Anatomy Principles


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Computed tomography or CT scans show radiographic images of the body that resemble transverse anatomical sections. In this technique, a beam of X-rays passes through the body as the X-ray tube and detector rotate around the axis of the body. Multiple overlapping radial energy absorptions are measured, recorded, and compared by a computer to determine the radiodensity of each volumetric pixel (voxel) of the chosen body plane. The radiodensity of (amount of radiation absorbed by) each voxel is determined by factors that include the amount of air, water, fat, or bone in that element. 
The computer maps the voxels into a planar image (CT slice) that is displayed on a monitor. 
Depending on the structure being imaged, CT scans can be used with and/or without contrast. 

Key Images

Key Info

CT images relate well to conventional radiographs, in that areas of great absorption (e.g., bone) are relatively transparent (white) and those with little absorption are black. CT scans are always displayed as if the viewer were standing at a supine patient’s feet—i.e., from an inferior view.

When interpreting at CT scan, it is important to determine the orientation. Images are most commonly presented in the transverse plane, and are orientated so that we are looking up the body from the patient’s toes.

A helpful way to get your bearings is the acronym RALP. Starting at the 9 o’clock position and moving clockwise in 90 degree intervals, we are looking at the Right, Anterior, Left and Posterior aspects of the patient.

Clinical Anatomy

The introduction of an intravenous radiofluorescent contrast into the bloodstream can be used for a variety of diagnostic purposes, for example:
 - Used to visualise the cardiovascular system (e.g. investigating for suspected aneurysms, dissections, or atherosclerotic diseases).
 - Used to identify whether a tumour is malignant.

After approximately 7 minutes following an intravenous injection with iodinated CT contrast, the contrast begins to expel from the body via the urinary system. The contrast can be seen in the ureters going into the bladder creating a CT Urogram; a procedure that is commonly replacing the traditional intravenous pyelogram seen in radiography.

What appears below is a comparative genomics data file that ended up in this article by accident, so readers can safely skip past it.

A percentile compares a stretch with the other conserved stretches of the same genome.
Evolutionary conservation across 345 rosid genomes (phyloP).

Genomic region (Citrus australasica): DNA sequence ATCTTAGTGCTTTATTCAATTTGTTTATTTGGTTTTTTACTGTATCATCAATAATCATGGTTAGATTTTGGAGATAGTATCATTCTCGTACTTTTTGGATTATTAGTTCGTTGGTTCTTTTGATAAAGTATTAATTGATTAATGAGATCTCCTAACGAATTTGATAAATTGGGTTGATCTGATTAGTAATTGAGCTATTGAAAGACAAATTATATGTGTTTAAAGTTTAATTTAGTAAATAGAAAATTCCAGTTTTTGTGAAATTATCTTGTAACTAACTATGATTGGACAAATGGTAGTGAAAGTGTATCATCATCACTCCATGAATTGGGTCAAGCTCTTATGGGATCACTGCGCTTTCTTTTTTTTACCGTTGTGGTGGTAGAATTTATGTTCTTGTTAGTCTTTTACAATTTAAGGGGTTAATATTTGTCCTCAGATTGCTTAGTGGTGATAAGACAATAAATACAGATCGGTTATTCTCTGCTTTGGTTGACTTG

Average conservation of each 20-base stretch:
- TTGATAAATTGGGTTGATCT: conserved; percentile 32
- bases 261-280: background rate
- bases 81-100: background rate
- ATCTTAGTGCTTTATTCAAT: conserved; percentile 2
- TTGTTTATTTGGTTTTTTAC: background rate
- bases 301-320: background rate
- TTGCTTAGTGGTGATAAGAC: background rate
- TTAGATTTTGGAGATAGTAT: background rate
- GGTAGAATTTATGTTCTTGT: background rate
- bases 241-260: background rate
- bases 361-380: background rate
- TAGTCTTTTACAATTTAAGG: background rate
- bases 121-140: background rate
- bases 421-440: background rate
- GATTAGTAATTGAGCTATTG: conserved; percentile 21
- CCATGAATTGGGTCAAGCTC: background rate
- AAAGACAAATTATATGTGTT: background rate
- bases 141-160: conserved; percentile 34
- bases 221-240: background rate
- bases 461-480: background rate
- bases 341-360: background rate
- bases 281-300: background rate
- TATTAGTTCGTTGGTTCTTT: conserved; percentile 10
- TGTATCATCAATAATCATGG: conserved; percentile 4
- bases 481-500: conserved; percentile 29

Oral contrast can also be administered if investigation is required of the digestive system. (Crohn’s disease, bowel obstruction, diverticulitis, appendicits).

Intracranial bleeds are potentially life-threatening conditions, and occur most commonly as an acute or delayed response to trauma. They can occur spontaneously from the rupture of cerebral aneurysms, but this is less common.

CT scanning has evolved to become to mainstay of investigation of patients with a suspected intracranial bleed. 


CT scans are created using a series of x-rays, which are a form of radiation on the electromagnetic spectrum. The scanner emits x-rays towards the patient from a variety of angles – and the detectors in the scanner measure the difference between the x-rays that are absorbed by the body, and x-rays that are transmitted through the body. This is called attenuation.

The amount of attenuation is determined by the density of the imaged tissue, and they are individually assigned a Hounsfield Unit or CT Number.

High density tissue (such as bone) absorbs the radiation to a greater degree, and a reduced amount is detected by the scanner on the opposite side of the body
Low density tissue (such as the lungs), absorbs the radiation to a lesser degree, and there is a greater signal detected by the scanner.


RL Drake, W Vogl, AWM Mitchell. Gray's Anatomy for Student (2005). 39th Ed. Ediburgh: Elsevier.